Bob Schwartz

Tag: UNESCO

Trump threatens Iranian cultural sites: A breach of civilized laws and conventions. An appeal to his nationalist Christian supporters.

Naghsh-e Jahan Square, Isfahan, Iran. Constructed between 1598 and 1629. UNESCO World Heritage Site since 1979.

Ordering or carrying out the destruction of cultural sites in Iran or anywhere else as a part of hostilities is unequivocally illegal under American and international law, reprehensible and worthy of condemnation, and unworthy of civilized nations.

This didn’t stop Trump from threatening such destruction multiple times in the past few days. This has led top civilian and military leaders in the administration, when asked about it, either to deny that Trump said it or to say that we would of course follow the law, though they never explicitly say the words “no cultural sites.”

This has been labeled just some more transgressive and unconventional bluster from Trump, spouting things he doesn’t understand and doesn’t really mean.

There is something else going on.

We begin with Iran, home of one of the oldest and culturally richest civilizations. It has 24 of the UNESCO World Heritage Sites, with more under consideration (see picture above).

Persia was a Zoroastrian empire before being conquered by the Caliphate in 651 CE, when it became an increasingly Islamic nation, now 99% Muslim. Note that at no time has it been a Christian nation, which makes all of its cultural progress and heritage theologically “suspect” or “evil” according to some people.

There is little in that previous paragraph that Trump knows or understands. What he does know is that a portion of his most loyal supporters respond enthusiastically to anything that threatens people and their culture who are not American, not white, and not Christian (for some of those supporters, but only some, Jews get a pass because they are part of the pathway to a Second Coming).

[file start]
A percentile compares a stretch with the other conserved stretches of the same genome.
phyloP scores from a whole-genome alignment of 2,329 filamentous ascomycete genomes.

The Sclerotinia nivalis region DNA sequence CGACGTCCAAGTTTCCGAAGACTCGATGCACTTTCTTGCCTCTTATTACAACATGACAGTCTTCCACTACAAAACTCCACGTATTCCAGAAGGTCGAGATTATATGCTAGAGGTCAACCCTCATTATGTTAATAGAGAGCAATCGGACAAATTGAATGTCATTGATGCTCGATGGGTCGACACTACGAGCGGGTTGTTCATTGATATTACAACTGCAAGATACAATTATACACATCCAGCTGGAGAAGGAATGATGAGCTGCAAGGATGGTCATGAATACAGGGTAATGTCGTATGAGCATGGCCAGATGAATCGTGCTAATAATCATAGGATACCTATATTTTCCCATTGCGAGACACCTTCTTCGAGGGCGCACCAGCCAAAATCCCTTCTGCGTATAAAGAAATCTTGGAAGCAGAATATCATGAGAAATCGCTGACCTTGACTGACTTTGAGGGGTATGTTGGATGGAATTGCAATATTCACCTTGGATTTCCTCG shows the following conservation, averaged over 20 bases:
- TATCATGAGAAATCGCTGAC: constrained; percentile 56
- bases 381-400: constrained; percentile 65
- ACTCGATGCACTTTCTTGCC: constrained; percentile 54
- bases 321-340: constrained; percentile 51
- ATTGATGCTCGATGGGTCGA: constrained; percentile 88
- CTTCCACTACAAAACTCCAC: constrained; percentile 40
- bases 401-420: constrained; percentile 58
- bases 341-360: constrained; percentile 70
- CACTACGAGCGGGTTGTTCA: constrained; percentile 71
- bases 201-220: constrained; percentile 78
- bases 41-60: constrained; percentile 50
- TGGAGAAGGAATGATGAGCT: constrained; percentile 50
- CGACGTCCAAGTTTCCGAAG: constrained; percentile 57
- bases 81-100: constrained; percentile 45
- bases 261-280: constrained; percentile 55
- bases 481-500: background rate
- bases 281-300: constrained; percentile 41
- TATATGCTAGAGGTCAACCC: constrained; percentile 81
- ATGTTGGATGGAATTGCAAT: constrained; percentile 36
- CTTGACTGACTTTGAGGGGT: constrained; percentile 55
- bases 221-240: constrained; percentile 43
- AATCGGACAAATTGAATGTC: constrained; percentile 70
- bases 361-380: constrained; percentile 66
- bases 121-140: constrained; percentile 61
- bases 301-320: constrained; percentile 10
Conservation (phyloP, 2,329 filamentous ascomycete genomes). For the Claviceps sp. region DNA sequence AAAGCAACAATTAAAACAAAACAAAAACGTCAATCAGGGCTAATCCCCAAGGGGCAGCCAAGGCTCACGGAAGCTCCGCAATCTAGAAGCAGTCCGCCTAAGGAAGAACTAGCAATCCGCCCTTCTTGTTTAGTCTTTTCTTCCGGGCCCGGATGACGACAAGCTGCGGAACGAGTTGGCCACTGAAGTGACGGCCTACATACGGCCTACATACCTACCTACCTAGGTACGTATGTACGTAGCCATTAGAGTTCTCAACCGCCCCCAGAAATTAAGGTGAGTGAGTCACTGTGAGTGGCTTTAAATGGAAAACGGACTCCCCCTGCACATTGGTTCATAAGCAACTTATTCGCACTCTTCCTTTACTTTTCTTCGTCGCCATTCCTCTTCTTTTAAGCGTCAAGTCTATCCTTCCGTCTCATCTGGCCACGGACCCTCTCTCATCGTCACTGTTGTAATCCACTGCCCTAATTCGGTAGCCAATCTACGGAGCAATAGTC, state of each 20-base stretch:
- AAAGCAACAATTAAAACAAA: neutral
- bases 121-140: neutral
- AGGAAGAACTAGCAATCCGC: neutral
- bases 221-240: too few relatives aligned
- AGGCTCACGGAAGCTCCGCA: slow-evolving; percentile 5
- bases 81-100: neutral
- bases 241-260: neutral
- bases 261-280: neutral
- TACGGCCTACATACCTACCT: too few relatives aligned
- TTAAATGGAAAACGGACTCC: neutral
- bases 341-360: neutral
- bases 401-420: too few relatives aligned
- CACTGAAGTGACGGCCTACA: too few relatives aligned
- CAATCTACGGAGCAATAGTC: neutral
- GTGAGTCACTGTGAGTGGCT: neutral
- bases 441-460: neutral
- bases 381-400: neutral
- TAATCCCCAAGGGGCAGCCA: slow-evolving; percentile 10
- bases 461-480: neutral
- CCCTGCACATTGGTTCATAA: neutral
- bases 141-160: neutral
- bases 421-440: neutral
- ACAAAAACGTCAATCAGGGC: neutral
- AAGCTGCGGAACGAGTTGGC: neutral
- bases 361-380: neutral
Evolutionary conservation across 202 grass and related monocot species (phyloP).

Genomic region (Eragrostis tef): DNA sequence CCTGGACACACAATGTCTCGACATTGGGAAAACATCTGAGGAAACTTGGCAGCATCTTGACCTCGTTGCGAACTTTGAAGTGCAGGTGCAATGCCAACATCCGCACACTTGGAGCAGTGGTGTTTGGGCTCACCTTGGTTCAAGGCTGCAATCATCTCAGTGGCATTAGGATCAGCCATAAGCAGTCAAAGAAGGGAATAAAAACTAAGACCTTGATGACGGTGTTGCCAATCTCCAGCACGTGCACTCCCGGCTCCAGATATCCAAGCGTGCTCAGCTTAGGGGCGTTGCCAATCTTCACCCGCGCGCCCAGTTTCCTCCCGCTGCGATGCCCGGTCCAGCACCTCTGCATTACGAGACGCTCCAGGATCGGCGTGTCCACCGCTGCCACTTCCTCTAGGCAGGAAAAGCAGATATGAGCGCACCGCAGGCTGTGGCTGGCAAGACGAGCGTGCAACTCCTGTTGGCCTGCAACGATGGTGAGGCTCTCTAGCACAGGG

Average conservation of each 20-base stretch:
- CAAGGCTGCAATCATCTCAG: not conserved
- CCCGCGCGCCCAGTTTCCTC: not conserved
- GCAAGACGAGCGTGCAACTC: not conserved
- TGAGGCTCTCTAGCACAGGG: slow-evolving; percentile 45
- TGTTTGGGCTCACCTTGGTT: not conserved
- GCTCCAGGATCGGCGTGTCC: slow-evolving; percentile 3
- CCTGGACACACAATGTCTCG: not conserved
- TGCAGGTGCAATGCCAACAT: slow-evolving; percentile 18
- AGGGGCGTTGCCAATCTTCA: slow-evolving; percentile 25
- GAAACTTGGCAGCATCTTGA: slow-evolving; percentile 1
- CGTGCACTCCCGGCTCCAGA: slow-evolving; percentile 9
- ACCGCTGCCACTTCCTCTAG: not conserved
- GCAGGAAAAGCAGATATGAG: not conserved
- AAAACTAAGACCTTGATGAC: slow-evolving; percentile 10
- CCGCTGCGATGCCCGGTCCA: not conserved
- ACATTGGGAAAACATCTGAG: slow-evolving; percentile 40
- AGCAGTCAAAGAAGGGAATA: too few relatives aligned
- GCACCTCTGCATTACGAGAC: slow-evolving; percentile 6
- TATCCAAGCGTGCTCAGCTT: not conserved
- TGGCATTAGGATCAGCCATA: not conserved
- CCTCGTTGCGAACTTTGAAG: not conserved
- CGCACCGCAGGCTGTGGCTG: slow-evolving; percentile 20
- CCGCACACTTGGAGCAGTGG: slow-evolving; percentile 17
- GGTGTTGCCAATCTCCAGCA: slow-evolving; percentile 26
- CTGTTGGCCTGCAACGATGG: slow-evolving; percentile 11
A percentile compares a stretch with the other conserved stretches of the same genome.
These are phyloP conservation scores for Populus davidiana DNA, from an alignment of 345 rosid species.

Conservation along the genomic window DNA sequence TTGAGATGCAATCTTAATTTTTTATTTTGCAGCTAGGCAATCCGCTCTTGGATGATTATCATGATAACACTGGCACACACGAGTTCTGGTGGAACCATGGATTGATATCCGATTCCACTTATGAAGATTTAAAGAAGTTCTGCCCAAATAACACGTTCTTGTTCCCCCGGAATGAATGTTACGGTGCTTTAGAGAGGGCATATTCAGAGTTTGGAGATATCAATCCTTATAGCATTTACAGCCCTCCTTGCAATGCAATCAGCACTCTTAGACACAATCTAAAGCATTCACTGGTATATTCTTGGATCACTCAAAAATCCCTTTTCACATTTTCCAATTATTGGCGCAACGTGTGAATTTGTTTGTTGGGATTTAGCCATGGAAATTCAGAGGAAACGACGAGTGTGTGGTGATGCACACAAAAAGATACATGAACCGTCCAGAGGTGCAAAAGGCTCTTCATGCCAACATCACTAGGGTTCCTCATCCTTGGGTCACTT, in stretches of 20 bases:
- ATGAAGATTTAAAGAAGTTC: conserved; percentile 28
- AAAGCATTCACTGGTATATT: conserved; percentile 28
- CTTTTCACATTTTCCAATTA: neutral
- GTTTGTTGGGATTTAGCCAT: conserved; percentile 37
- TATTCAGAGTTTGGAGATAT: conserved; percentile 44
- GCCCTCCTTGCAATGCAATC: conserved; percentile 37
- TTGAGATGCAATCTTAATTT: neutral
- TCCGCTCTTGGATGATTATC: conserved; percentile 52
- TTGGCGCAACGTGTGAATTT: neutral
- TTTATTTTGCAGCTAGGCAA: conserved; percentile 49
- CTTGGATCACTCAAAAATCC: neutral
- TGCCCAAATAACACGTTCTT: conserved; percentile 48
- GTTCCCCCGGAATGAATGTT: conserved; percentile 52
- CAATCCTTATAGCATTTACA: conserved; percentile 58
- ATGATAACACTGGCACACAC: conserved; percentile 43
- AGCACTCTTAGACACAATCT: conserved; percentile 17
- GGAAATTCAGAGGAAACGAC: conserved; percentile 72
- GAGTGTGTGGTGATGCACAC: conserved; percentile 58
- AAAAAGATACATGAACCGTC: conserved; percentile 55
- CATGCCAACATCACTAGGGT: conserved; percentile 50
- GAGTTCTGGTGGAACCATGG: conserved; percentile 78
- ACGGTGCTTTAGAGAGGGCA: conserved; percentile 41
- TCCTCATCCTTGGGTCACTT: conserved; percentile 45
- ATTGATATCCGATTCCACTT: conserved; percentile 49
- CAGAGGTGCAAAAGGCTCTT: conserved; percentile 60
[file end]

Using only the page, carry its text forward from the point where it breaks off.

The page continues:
That is why Trump threatens Iran’s cultural sites. It is possible, given his belief that he is the Supreme and Irrefusable Leader, that he thinks the military would carry out such an order. They won’t. Mostly, though, carried out or not, he thinks it shows that he is on the side of those nationalist Christian supporters. He is.

World Book Day

Today, April 23, is designated World Book and Copyright Day by UNESCO (United Nations Educational, Scientific and Cultural Organization)—a day to promote reading, publishing and copyright. (In the UK, World Book Day is recognized on the first Thursday in March, but strangely World Book Night is tonight.)

UNESCO says:

World Book and Copyright Day is an opportunity to highlight the power of books to promote our vision of knowledge societies that are inclusive, pluralistic, equitable, open and participatory for all citizens.

The UN says:

It is on this date in 1616 that Cervantes, Shakespeare and Inca Garcilaso de la Vega all died. It is also the date of birth or death of other prominent authors, such as Maurice Druon, Haldor K.Laxness, Vladimir Nabokov, Josep Pla and Manuel Mejía Vallejo.

It was a natural choice for UNESCO’s General Conference, held in Paris in 1995, to pay a world-wide tribute to books and authors on this date, encouraging everyone, and in particular young people, to discover the pleasure of reading and gain a renewed respect for the irreplaceable contributions of those, who have furthered the social and cultural progress of humanity. With this in mind, UNESCO created the World Book and Copyright Day.

So today, read a book, write a book, publish and copyright a book. If you’ve already done any or all of those, start doing it again. Appreciate those who have done any of those things. And give a book to someone or read a book to someone, particularly to children.

Note: I know Cervantes, Shakespeare and Nabokov, but I admit that Garcilaso de la Vega, Maurice Druon, Haldor K. Laxness, Josep Pla and Manuel Mejía Vallejo are new to me. Among the things I learned is that Laxness received the 1955 Nobel Prize for Literature, and that George R.R. Martin (author of Game of Thrones) said “I think Druon is France’s best historical novelist since Alexandre Dumas, père.”

All of which serves as one more reminder of what great authors and books remain to be read, and as a reminder that World Book Day is a good time to get started.